RKKA Badge for Excellent Shooting, 1938-1941.
Silver-plated brass, enamels; the pendant measures 45.0 mm
in height, 36.1 mm in width; overall height is approx. 75 mm
with suspension device and chains. The reverse of the
pendant is marked "Mondvor" in raised characters. The badge
is of extremely high quality.
In excellent condition, very uncommon for this early award.
The enamel is very well preserved overall. The red enamel on
the banner and scroll with inscription PKKA ("RKKA") in
particular is perfect and exhibits beautiful luster. The red
star has some microscopic hairlines in its upper portion,
but these are unnoticeable to the naked eye and do not
threaten the integrity of enamel. The white and black
enamels on the "bull's eye" have only microscopic contact
marks invisible without magnification, otherwise perfect and
show nice luster. The scarlet enamel on the suspension has a
single miniscule "pinprick" contact mark that resulted in
somewhat darker appearance of the tiny area around it,
otherwise free of detectable wear. The silver finish on both
sides is pristine, shows very attractive toning, and creates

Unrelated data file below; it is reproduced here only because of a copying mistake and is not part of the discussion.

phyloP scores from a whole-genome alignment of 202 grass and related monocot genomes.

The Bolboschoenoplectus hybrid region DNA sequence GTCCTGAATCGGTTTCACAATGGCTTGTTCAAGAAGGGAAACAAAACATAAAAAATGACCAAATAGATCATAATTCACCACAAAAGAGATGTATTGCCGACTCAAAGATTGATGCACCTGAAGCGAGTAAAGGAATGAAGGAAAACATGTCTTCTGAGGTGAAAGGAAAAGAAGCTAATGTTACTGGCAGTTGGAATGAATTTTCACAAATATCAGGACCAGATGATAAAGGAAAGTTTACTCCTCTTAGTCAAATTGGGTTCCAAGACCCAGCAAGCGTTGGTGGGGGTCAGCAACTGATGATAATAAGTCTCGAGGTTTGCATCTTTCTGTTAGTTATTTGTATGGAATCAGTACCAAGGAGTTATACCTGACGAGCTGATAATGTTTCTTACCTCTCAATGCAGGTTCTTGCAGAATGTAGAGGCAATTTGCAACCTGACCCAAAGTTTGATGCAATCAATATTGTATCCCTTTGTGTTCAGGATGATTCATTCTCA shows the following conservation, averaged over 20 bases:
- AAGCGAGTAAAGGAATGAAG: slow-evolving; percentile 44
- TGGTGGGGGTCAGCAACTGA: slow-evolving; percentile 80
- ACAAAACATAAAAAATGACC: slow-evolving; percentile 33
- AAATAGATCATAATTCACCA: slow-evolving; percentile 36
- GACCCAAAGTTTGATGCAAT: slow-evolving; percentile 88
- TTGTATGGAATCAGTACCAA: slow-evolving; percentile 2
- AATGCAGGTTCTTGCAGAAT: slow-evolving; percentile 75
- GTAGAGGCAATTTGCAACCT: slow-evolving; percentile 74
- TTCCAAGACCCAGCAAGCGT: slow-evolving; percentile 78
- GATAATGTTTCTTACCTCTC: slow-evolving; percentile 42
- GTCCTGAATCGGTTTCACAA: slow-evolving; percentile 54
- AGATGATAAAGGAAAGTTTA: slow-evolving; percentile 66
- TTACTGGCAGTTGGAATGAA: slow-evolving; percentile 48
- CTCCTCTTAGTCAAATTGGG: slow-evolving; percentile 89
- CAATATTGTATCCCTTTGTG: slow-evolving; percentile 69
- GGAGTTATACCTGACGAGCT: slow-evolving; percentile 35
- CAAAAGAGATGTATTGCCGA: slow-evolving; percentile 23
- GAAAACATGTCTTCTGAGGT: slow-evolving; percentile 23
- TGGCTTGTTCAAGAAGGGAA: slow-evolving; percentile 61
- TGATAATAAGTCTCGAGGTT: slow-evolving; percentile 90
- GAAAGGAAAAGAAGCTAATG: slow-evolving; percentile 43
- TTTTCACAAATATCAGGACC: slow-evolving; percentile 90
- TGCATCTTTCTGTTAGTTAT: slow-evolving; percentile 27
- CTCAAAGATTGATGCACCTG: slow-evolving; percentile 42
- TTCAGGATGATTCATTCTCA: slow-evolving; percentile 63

full impression that the badge is made of solid silver.
The badge includes original, full length chain attachment
consisting of 10 links on either side and fully functional
pin on the reverse of the medallion. The screw post of the
suspension device is over 10.5 mm long, has not been
reduced. Comes with original screw plate in copper-plated
and nickel-plated steel mint marked "Mondvor" and serial-
numbered "21823"; the screw plate has areas of heavy
oxidation but most of its nickel finish is still intact.
Unlike the contemporary OSOAVIAKhIM badges which could be
awarded to civilians as well as servicemen, this was
strictly a military award (abbreviation RKKA stands for
Workers and Peasants Red Army, but starting from 1940 the
badge was also issued to Soviet Navy sailors). The
production of the badge stopped immediately after the German
invasion of the Soviet Union in June 1941, and therefore
relatively few original, complete examples survived to these
/ Avers 8, p. 425, fig. 2010/.